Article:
## Sphere

*This post is part of a course on geometric modeling at the Summer Liberal Arts Institute for Computer Science held at Carleton College in 2021.*

Consider the sphere. How are spheres made in nature? There are several ways. The sphere we live on was formed by gravity pulling masses together into a ball. Rocks smooth to spheres when forces erode them on all sides equally. Nature’s sphere-making processes take eons. We humans don’t have that kind of time, so we use math to speed things. In this exercise, we’ll make a sphere as surface of revolution.

### Draw

On your paper, draw a semi-circle that forms the right side of a sphere, starting at the south pole and ending at the north. Label the south pole as -90 degrees. What is that in radians? Label the north pole as 90 degrees. What is that in radians?

Draw five or more points between the poles of the semi-circle, distributed evenly. Do not include the poles for reasons we’ll discuss later. The points you did draw represent a set of *seed* points, which are the starting points along the first line of longitude. To generate the other lines of longitude, you will rotate this first line around the y-axis.

### Function

Write a function named `generateSphere`

. Have it accept these parameters:

- An integer
`nlatitudes`

that specifies the number of lines of latitude that the sphere has. The higher the number, the more spherical it will be. - An integer
`nlongitudes`

that specifies the number of lines of longitude that the sphere has. The higher the number, the more spherical it will be. - The
`radius`

of the sphere.

Create an empty positions and triangle arrays and return them in an object.

### Seed Positions

Before generating the big list of vertex of positions all across the sphere, write code to generate just the single line of longitude that you drew earlier. Follow these steps:

- All told, the semicircle is $pi$ radians, and you want to break it up into
`nlatitudes`

slices. Compute the number of radians per slice and store it in`radiansPerSlice`

. - Create an empty array of seed points. Call it
`seeds`

perhaps. - Loop through all the latitude indices.
- Inside the loop, range-map the latitude index from its interval to the interval of possible radians of the lines of latitude. The bottom-most line of latitude, which sits just above the south pole, sits at $-\frac{\pi}{2} + \mathrm{radiansPerSlice}$. The top-most line of latitude, which sits just below the north pole, sits at $\frac{\pi}{2} – \mathrm{radiansPerSlice}$.
- Convert the radians to a seed point’s xy-coordinates.
- Assume the z-coordinate is 0.
- Turn the coordinates into a vector with this code: If the points are in vector form, they are easier to rotate.
const seed = new THREE.Vector3(x, y, z);

- Push the seed into the array of seed points.

Test that your seed points appear along a semicircle on the right side of the sphere by rendering as points and changing your `return`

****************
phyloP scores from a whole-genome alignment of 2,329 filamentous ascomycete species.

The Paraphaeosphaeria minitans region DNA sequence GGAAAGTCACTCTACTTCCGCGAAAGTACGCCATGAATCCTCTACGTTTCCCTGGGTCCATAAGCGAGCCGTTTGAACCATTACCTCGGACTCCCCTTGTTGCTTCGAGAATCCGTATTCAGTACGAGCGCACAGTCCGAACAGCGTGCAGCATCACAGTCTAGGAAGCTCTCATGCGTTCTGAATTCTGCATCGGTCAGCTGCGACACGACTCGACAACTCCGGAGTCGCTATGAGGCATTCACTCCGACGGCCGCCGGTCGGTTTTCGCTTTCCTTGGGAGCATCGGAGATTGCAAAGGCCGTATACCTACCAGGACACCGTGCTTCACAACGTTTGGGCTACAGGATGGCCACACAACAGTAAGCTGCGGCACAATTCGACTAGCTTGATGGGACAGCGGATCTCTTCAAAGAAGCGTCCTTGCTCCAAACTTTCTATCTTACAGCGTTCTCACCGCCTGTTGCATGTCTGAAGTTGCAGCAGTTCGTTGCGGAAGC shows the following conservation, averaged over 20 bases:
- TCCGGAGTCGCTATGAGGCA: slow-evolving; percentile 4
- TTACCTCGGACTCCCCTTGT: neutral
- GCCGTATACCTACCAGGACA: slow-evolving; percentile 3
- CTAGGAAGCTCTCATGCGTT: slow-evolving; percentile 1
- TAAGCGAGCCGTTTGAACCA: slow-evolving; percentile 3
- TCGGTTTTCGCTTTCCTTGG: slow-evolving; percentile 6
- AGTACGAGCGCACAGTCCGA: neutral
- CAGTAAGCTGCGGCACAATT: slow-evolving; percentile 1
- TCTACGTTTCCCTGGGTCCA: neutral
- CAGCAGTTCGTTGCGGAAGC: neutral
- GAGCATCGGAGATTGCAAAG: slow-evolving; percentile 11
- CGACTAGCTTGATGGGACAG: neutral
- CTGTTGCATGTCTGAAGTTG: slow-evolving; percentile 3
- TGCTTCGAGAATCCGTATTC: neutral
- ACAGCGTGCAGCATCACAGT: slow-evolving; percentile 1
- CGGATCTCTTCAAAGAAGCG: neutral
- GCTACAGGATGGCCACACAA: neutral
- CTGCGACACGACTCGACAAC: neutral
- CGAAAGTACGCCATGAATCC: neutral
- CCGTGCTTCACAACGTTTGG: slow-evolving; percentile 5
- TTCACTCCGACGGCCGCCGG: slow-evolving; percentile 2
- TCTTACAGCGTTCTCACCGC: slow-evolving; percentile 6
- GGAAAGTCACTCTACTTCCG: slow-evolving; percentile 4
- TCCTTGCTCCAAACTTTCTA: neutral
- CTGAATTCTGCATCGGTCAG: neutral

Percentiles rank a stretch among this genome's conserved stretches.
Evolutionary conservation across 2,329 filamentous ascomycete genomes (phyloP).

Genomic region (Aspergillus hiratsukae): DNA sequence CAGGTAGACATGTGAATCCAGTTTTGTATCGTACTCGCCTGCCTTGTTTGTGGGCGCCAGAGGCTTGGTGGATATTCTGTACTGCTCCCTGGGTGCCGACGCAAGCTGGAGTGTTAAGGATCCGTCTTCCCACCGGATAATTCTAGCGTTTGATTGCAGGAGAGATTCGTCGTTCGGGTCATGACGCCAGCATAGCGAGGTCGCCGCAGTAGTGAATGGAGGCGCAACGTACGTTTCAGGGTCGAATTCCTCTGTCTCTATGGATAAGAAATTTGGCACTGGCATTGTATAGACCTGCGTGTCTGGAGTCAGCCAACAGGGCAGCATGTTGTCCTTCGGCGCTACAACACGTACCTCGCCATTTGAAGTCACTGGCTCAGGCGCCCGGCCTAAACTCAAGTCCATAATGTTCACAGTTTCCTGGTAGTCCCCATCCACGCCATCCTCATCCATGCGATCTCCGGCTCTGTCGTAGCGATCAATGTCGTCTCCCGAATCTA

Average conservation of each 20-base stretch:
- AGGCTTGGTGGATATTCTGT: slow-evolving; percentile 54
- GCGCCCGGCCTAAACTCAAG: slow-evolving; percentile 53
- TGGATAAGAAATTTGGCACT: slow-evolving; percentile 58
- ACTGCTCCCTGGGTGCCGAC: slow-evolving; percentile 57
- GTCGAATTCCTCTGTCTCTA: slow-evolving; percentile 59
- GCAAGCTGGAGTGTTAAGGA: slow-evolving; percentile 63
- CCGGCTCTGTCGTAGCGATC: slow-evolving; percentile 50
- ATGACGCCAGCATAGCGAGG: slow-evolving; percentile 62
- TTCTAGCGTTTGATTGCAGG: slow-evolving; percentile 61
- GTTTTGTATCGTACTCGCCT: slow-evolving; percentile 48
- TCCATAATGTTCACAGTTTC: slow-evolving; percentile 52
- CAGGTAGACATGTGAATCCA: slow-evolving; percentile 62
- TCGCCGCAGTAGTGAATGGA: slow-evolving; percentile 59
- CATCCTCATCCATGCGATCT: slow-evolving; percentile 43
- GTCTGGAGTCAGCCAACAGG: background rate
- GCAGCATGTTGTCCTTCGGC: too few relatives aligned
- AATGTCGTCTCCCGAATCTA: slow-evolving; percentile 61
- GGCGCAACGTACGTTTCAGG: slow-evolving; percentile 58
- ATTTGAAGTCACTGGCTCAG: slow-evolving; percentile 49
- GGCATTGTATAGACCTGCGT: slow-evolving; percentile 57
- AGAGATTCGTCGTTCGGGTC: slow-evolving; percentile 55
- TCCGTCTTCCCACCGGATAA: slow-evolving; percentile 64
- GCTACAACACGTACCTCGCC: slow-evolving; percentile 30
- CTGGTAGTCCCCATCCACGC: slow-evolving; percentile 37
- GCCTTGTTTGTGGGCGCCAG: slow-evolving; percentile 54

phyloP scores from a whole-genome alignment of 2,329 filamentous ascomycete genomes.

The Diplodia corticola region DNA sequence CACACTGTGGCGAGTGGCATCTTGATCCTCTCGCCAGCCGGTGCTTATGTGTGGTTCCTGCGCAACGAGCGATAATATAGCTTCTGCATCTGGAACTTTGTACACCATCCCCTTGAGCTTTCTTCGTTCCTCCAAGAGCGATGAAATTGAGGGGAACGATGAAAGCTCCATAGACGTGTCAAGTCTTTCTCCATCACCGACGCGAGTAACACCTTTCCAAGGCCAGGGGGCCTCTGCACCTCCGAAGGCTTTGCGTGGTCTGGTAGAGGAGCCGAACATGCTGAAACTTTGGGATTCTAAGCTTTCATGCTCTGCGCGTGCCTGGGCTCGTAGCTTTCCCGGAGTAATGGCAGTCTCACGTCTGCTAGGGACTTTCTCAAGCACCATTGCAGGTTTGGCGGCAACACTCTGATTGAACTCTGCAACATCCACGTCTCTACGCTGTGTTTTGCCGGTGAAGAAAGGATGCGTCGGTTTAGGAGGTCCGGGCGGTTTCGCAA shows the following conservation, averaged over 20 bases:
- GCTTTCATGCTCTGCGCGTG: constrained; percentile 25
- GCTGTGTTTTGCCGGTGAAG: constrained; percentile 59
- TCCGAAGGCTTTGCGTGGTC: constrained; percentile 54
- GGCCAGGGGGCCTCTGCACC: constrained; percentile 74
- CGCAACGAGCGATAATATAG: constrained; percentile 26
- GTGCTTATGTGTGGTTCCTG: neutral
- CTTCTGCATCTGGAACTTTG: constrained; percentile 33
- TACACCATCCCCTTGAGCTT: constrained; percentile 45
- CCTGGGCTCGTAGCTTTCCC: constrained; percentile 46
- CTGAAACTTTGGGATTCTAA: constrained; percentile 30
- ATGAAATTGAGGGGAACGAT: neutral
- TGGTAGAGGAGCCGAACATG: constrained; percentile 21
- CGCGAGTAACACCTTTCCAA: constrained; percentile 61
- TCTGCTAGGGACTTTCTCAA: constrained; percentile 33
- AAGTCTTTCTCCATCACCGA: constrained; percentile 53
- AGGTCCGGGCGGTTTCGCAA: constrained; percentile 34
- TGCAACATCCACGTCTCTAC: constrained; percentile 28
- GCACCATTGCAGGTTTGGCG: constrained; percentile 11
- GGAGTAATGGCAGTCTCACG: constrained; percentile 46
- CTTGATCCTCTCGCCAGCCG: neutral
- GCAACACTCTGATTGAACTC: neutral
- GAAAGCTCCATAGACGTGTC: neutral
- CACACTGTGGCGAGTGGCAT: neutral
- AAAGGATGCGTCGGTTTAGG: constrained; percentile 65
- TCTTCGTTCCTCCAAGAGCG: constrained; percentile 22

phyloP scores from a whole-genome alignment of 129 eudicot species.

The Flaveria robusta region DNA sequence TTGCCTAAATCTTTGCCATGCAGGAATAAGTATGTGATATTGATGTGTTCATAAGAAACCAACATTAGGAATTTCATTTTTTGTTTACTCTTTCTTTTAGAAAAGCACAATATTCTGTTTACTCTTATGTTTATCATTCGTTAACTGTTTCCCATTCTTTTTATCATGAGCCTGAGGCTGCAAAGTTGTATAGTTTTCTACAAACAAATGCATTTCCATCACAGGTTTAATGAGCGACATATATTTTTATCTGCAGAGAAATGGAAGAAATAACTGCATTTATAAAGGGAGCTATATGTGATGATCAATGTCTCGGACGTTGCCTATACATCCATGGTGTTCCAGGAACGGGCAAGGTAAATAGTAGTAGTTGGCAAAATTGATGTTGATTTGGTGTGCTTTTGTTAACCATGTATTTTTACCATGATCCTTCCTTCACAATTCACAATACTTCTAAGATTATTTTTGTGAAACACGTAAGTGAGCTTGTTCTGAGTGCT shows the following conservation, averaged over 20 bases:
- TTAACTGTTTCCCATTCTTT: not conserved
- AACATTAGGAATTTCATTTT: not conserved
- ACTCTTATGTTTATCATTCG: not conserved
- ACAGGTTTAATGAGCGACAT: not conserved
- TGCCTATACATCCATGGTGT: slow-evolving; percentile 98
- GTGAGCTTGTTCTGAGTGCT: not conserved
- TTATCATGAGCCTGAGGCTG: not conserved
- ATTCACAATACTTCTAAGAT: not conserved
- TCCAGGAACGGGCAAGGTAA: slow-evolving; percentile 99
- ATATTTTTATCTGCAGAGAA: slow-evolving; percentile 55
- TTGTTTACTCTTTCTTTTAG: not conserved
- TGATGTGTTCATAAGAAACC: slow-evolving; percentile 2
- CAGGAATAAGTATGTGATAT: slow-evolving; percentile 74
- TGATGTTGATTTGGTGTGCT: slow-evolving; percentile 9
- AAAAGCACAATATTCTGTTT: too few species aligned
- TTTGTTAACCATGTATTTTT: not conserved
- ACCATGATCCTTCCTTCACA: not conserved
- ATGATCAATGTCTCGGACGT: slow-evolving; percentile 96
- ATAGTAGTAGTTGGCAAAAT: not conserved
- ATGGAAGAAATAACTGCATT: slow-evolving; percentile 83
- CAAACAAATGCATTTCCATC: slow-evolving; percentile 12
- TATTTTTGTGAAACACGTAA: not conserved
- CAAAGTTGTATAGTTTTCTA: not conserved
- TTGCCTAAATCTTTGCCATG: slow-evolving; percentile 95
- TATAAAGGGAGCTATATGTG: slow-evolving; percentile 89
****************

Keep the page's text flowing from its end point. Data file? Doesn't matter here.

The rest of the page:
statement to this:

```
return {positions: seeds.flatMap(seed => seed.toArray()), triangles};
```

If that worked, great! If not, let’s talk.

### Vertex Positions

The next task is to rotate the line of seed points all around the sphere to form the lines of longitude. Follow these steps to produce the full array of vertex positions:

- Add a loop that visits each longitude index.
- Inside the loop, calculate the longitude’s angle around the sphere in radians by range-mapping the longitude index to $[0, 2\pi]$.
- Create a matrix that rotates a position around the y-axis by the longitude’s angle with code like this:
const matrix = new THREE.Matrix4().makeRotationY(radians);

- Add an inner loop that visits each latitude index.
- Inside the inner loop, use the latitude index to look up the seed.
- Clone and multiply the seed with code like this: Adapt the names of variables accordingly. The call to
const rotatedPosition = seed.clone().applyMatrix4(matrix);

`clone`

makes an independent copy of the seed position. If you don’t make an independent copy, you will rotate the original seed point, which would interfere with subsequent lines of longitude. The`applyMatrix4`

method performs a matrix-vector multiplication. Most movement in computer graphics is accomplished by multiplying matrices and vectors. - Push the rotated position into your positions array with code like this:
positions.push(rotatedPosition.x, rotatedPosition.y, rotatedPosition.z);

- After the loops are all finished, push the coordinates of the south and north poles into the array. What will their indices be?

When you restore the return statement and render as points, you should see the entire sphere covered.

### Triangles

Stitching together the vertices of the sphere is just like stitching together the vertices of the cylinder, though the winding order may need to be adjusted. The poles are treated like the caps of the cylinder.